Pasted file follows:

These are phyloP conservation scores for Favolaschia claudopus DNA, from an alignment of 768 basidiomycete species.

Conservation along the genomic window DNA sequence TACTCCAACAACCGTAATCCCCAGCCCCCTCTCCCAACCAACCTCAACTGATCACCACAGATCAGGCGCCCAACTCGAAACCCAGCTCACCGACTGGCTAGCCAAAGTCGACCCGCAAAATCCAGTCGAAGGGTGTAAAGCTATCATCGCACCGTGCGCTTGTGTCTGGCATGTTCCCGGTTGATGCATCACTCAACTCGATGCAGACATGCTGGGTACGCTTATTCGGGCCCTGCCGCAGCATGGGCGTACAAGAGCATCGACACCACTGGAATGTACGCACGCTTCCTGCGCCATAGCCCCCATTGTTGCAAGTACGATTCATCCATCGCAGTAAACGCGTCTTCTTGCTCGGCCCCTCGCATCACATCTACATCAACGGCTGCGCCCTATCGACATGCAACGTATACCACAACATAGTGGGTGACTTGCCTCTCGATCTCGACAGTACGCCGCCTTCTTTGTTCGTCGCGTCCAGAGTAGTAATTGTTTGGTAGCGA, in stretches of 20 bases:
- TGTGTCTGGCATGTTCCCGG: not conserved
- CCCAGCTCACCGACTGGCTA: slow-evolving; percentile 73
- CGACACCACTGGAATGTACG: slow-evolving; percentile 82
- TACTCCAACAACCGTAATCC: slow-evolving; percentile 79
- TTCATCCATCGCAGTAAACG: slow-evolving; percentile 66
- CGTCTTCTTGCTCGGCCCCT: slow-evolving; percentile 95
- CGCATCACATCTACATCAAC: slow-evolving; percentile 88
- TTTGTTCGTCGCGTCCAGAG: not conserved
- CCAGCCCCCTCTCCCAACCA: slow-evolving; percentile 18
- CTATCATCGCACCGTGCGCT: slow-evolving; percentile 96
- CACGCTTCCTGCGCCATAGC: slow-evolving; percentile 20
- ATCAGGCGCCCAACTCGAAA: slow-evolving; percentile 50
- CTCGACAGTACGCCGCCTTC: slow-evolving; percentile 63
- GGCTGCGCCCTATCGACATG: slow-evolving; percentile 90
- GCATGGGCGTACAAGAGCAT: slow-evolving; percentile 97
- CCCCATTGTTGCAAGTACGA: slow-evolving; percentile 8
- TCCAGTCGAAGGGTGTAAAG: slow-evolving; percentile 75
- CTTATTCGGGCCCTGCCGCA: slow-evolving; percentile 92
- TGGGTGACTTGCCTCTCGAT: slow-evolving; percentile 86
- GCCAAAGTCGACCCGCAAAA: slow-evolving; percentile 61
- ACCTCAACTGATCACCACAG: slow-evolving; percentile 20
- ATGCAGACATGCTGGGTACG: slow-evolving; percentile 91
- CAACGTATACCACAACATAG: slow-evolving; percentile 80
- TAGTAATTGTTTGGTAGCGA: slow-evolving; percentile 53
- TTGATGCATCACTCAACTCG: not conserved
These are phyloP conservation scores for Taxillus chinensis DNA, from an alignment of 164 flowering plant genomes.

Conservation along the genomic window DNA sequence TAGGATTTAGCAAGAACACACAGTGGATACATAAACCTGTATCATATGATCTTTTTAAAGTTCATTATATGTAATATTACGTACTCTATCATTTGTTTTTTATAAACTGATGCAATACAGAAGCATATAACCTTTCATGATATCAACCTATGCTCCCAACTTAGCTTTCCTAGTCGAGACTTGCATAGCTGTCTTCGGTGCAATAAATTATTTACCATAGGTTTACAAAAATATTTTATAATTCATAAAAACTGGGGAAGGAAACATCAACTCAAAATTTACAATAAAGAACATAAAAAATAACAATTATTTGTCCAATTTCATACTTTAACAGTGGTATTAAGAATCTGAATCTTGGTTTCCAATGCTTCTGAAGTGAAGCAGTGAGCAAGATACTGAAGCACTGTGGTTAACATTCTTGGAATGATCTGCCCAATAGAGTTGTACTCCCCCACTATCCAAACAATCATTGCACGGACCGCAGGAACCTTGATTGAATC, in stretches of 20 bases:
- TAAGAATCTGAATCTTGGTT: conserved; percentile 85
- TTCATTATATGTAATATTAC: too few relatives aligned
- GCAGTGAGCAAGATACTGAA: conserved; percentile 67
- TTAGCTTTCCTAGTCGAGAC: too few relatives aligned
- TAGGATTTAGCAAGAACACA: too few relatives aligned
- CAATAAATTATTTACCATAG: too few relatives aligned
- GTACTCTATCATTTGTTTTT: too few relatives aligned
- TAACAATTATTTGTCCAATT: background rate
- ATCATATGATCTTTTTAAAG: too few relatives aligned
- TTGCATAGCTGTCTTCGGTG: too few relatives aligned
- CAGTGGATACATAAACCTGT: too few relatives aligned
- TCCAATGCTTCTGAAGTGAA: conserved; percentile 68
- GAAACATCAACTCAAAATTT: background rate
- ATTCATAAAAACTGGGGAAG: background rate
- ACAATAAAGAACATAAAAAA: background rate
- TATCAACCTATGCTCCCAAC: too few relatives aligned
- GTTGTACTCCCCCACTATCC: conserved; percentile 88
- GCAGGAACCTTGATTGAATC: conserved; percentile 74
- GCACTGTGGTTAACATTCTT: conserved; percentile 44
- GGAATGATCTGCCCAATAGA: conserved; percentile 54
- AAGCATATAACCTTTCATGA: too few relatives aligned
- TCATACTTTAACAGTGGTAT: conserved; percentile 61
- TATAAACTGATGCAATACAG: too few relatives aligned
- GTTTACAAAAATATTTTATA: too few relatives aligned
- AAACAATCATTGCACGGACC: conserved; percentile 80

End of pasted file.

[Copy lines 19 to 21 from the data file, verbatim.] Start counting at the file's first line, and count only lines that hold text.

- TCCAGTCGAAGGGTGTAAAG: slow-evolving; percentile 75
- CTTATTCGGGCCCTGCCGCA: slow-evolving; percentile 92
- TGGGTGACTTGCCTCTCGAT: slow-evolving; percentile 86